Thursday, February 8, 2018

Movie Review: "Hope and Glory" (1987)

Year Nominated: 1988
Director: John Boorman
Rating: PG-13
Running Time: 1 hour, 53 minutes
Did It Win?: No.

The life of a family living in England after the onset of World War II.

World War II is a subject loved by both filmmakers and award shows. "Hope and Glory" is a World War II film, though it focuses on a single family living in London and is told from the perspective of a nine-year-old boy. It is written and directed by John Boorman and is a semi-autobiographical story inspired by his time growing up in England during WWII. Boorman is known for directing films like "Deliverance," "Where the Heart Is," and "The Tailor of Panama." The film stars Sebastian Rice-Edwards as Bill Rohan, whose adult self, voiced by John Boorman himself, narrates the story of his family's life living in London at the start of the second great war. The story discusses Bill's day to day life, his family squabbles, his unruly siblings, and his trouble at school as an occasional bombing raid takes place to throw their family and community into chaos. Joining him are David Hayman, Sarah Miles, Sammi Davis, and Geraldine Muir, who make up the other members of the Rohan family.

Most war films focus on soldiers, battles, and bombings. "Hope and Glory" has all of those things, but it is more of a slice-of-life, coming-of-age period piece drama. This movie is about family and relationships. It details the lives of those living at home and how those dynamics were also changed by the war beyond worrying if your loved ones were coming back. Those left behind in England were often faced with air raids and tragic loss of life while they were in what was supposed to be the safety of their own home. They didn't have to go to war because the war came to them. Still, this movie does show the other side of war, those carefree days as a child where kids didn't fully understand the gravity of the situation, where they were more enamored with the awe of the large balloons being inflated to defend against German bombers flying at night. Or the days where they might find themselves having fun tromping through bombed-out building collecting shrapnel and what's left of the lives of others who once inhabited those homes. There is a certain innocence to it all, even when juxtaposed against such terrible situations. There is a good amount of humor in "Hope and Glory," and it's full of the dry British wit we love. The entrance of Ian Bannen as Grandpa George in the third act is a wonderful source of humor to oppose such a harsh reality of war. Grandpa George is sort of a mean old abrasive curmudgeon who has quite a few awful yet funny moments.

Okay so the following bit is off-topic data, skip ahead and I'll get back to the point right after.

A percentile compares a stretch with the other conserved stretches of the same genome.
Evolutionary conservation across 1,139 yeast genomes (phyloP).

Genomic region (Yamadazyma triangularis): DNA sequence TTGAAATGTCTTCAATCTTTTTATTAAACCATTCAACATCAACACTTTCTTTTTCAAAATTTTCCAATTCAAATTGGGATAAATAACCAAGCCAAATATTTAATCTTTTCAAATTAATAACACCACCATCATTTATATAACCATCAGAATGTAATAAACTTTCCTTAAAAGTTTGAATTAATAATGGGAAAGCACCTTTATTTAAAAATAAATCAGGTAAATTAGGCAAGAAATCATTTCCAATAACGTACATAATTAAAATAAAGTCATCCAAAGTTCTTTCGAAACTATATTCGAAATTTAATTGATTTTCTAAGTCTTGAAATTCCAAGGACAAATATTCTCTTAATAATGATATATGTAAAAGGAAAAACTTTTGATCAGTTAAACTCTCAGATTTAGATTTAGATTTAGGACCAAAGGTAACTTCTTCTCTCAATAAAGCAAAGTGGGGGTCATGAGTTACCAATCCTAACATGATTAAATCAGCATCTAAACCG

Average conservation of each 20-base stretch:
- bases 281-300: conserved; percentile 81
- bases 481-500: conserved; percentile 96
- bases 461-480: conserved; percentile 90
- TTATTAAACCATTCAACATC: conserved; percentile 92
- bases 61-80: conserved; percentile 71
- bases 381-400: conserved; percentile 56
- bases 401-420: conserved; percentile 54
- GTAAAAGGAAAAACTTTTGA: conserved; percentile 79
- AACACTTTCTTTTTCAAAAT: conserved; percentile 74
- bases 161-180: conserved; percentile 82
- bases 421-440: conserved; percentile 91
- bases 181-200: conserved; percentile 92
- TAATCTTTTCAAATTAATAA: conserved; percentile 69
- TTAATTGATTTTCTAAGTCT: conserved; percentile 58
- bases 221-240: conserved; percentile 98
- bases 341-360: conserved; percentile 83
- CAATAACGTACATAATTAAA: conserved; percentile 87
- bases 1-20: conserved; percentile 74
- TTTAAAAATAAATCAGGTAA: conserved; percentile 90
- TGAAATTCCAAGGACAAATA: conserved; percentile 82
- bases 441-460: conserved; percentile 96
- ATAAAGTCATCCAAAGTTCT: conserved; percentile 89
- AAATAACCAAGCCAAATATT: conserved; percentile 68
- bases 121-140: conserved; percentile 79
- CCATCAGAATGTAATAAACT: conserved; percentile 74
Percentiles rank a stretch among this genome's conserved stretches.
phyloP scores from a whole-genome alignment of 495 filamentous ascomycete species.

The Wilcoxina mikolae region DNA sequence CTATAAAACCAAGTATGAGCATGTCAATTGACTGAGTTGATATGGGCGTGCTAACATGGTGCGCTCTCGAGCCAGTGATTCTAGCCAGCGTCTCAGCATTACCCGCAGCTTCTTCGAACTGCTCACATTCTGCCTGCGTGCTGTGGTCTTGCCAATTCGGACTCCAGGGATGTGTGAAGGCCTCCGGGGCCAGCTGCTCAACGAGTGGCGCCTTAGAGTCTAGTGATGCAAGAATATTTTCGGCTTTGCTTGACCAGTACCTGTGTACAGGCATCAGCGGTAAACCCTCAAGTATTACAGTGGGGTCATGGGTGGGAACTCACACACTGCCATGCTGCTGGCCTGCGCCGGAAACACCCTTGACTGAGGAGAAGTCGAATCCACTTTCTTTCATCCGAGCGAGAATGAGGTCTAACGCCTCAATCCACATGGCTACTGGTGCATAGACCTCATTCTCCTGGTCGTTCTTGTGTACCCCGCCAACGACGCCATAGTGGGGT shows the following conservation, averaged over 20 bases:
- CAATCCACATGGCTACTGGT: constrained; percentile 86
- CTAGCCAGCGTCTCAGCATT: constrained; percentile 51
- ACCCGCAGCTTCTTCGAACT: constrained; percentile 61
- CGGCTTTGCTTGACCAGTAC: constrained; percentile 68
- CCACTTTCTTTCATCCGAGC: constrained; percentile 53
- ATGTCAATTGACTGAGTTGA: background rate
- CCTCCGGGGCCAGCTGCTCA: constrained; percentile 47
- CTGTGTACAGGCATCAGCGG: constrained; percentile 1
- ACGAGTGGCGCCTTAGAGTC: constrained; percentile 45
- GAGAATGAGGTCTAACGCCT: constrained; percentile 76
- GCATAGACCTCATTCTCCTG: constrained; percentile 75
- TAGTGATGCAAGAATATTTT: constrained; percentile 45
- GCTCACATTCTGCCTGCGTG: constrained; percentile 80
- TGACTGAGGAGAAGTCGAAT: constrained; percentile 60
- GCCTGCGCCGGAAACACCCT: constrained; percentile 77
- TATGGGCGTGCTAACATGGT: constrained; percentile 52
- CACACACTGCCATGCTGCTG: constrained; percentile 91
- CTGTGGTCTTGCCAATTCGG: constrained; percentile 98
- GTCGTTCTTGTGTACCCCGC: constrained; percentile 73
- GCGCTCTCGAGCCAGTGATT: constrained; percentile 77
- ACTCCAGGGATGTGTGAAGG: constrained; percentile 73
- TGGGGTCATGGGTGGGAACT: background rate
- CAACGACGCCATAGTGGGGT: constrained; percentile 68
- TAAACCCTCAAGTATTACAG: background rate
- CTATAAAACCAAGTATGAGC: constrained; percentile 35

"Hope and Glory" may be one of the more forgotten Oscar nominees as it only made $10 million in its entire domestic run, but it is certainly worth checking out because it does things a little differently.

My Rating: 7/10
BigJ's Rating: 8/10
IMDB's Rating: 7.4/10
Rotten Tomatoes Rating: 94%
Do we recommend this movie: Yes!

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